Kampala, (UG): Uganda’s most prominent mogul in the poultry business, Mr Samuel Mukasa the proprietor of Biyinzika Enterprises Ltd is on the verge of losing his multi-million dollar company properties over a bank loan.
The wealthy poultry mogul who became popular with the brand name Biyinzika has over the past 31 years run the company which primarily deals in hatcheries and sales of chicks across the East African region.
Biyinzika, which also deals in poultry feeds previously controlled about 65% of Uganda’s poultry market share before the COVID-19 pandemic outbreak which saw the company lose most of its market, suppliers and employers.
The company which is valued at over Sh40 billion has been instrumental in Uganda’s agri-business sector, employing over 10,000 people but now seems to be collapsing over an unpaid loan facility.
Despite the details of the bank loan being unclear, the lawyers representing the lending institution; Tumusiime, Kabega & Co. Advocates have already advertised some of Biyinzika’s properties in local newspapers, saying they will be auctioned by October 12, 2023.
“Duly instructed by our client, the registered mortgage, a financial institution, we do hereby give notice of intention to sell the land and developments described below to realise monies due to the mortgagee unless the debtor (Biyinzika) shall pay the monies due on the mortgage together with the associated fees and costs of recovery before the date of sale (30 days after the advertisement.)”
The advertised properties include Dina Apartments in Ntinda, Kampala; 41 acres of land in Kasambya with hatcheries with a capacity of 460,000 birds per week; and 100 acres of land in Bulemeezi.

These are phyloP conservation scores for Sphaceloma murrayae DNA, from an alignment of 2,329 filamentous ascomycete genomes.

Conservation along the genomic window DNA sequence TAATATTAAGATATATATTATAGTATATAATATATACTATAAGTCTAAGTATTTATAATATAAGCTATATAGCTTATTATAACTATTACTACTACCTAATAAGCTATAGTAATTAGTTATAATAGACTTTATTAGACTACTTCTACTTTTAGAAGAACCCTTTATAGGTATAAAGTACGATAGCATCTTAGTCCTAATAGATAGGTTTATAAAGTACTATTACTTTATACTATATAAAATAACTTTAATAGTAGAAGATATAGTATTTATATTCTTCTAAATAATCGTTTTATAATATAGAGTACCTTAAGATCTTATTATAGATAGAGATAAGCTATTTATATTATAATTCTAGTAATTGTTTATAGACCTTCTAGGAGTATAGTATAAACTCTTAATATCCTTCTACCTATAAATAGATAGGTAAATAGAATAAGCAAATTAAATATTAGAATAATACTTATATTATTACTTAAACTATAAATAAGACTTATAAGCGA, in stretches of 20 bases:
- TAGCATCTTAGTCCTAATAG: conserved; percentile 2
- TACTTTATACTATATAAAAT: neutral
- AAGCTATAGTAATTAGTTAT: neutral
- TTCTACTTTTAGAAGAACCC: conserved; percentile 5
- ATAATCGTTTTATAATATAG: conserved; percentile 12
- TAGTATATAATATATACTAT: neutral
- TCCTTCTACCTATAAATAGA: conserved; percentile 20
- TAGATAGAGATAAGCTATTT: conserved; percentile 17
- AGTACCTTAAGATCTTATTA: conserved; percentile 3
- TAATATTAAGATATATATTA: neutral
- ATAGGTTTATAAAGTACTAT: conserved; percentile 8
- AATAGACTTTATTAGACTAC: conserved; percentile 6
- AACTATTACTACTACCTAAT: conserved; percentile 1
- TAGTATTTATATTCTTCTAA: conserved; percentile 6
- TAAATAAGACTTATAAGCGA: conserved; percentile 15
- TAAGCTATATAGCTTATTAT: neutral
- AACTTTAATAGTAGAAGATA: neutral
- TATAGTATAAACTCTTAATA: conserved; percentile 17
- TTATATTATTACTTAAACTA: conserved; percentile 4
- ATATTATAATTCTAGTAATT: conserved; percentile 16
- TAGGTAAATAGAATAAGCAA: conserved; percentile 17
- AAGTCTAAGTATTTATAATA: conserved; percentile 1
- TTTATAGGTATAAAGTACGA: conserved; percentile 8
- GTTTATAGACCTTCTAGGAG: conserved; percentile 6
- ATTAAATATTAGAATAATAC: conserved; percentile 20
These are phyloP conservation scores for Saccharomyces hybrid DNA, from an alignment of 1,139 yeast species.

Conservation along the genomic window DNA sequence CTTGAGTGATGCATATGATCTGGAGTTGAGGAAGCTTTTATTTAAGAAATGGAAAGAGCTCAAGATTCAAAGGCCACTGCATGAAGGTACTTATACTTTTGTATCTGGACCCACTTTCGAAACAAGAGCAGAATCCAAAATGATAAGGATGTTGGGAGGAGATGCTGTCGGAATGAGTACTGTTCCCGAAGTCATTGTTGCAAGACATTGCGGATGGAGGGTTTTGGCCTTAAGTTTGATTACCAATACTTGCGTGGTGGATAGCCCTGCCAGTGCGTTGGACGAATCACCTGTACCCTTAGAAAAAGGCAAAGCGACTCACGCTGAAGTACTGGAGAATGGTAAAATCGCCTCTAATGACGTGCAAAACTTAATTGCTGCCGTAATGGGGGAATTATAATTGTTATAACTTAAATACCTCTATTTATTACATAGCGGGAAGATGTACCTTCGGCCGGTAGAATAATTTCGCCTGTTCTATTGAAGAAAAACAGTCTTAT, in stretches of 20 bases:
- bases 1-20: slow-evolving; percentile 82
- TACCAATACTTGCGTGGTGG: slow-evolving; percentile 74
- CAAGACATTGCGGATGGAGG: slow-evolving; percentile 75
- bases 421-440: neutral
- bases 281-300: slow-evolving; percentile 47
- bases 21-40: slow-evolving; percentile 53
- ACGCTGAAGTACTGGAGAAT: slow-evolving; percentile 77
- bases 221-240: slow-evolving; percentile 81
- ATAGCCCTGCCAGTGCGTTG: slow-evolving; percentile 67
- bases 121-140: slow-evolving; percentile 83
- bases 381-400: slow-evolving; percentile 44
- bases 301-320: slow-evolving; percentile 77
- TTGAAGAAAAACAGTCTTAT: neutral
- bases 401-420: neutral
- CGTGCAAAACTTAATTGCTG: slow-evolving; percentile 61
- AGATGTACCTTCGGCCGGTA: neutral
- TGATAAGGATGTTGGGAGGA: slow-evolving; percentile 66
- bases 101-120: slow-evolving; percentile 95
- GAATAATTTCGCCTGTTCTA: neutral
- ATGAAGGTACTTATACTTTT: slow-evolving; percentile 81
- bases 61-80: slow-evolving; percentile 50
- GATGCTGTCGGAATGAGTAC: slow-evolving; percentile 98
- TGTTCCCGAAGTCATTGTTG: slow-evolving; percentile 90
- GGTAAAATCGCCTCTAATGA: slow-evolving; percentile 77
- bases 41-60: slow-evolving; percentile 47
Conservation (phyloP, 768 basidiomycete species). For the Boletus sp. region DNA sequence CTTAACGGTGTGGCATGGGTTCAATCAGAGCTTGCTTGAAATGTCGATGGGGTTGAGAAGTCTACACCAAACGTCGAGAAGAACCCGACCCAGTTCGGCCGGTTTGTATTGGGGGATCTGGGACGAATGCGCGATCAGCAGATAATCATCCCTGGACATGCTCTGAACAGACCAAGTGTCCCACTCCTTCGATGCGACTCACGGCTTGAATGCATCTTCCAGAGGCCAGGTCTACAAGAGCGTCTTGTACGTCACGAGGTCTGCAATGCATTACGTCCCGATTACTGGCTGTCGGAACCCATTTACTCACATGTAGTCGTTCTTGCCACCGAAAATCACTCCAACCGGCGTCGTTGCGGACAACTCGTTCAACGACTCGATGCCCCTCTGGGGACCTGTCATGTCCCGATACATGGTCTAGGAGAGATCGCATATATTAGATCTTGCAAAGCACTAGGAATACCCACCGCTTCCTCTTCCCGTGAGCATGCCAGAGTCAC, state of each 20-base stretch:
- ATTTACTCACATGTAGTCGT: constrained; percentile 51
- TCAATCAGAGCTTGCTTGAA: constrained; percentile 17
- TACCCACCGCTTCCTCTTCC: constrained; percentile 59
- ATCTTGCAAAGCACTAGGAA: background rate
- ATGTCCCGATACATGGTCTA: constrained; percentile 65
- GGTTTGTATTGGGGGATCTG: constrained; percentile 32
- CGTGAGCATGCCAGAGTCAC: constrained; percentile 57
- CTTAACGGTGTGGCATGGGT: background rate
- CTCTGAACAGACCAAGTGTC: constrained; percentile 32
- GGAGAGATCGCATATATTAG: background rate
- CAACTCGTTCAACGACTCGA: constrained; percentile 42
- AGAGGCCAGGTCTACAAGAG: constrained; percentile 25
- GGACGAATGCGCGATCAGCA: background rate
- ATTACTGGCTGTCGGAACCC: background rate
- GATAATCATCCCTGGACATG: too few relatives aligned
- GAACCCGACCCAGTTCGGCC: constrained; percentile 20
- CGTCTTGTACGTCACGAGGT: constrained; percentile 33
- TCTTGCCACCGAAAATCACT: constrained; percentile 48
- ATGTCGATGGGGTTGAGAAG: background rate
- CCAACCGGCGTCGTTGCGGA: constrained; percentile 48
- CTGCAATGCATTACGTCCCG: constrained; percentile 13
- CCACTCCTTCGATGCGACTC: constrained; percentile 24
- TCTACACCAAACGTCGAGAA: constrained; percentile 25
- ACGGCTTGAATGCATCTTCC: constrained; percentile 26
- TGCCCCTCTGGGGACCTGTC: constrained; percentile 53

Information obtained indicates that in 2014, a venture capital fund known as 8 Miles provided equity to Biyinzika for the poultry business to expand. The company was renamed Biyinzika International. At the time, the company wanted to sharpen its focus on new products for regional markets.
8 Miles eventually took over the management of the business, compelling Mukasa to open Biyinzika Enterprises which is now struggling with loans.
Due to the economic impact of the COVID-19 pandemic, many indigenous Ugandan companies and businesses are on the verge of losing, or have already lost, tangible assets which they used as collateral for securing bank financing.
These companies are now reportedly seeking bailouts from the government to stabilise their financing structure.
A myriad of factors including inter alia, high commercial bank interest rates, Government’s failure to pay suppliers, political instability in key regional export markets like South Sudan, and the weakening economy have been suggested as causes of the companies’ poor performance.
Biyinizika’s family members have since been quoted by the media asking for a government bailout as they were employing thousands of employees and bringing in foreign exchange from export of poultry to the region.
Some of the companies which the government has bailed out recently include Atiak Sugar and Roko Construction Company among others.
Experts say government bailouts should only be limited to a few companies that contribute significantly to the national treasury by paying taxes and employing a high number of people.
However, even these should be thoroughly audited to ascertain the causes of business failure and the subsequent ability to repay the bailout funds by the recipient company. Further research has since shown that firms recovered more fully from nongovernmental bailouts.
This is because governments don’t monitor firms post-bailout as closely as large shareholders and banks. Secondly, governments may bail out a firm to keep people employed or to keep the economy going, regardless of the firm’s performance. And third, governments are more inclined to bail out firms with government connections.
Finance experts have as well advised struggling companies to raise money from capital markets.
One of the major advantages of undertaking financing by offering shares to the public is that the company will have no obligation to repay shareholders at a future date; as opposed to a bank loan that entails monthly interest repayments and principal to be paid upon maturity. This greatly reduces the constraints on the company’s cash flows.
The equity finance raised can be used to clear pressing debt and offer the company the urgently needed cash flows for business operations.
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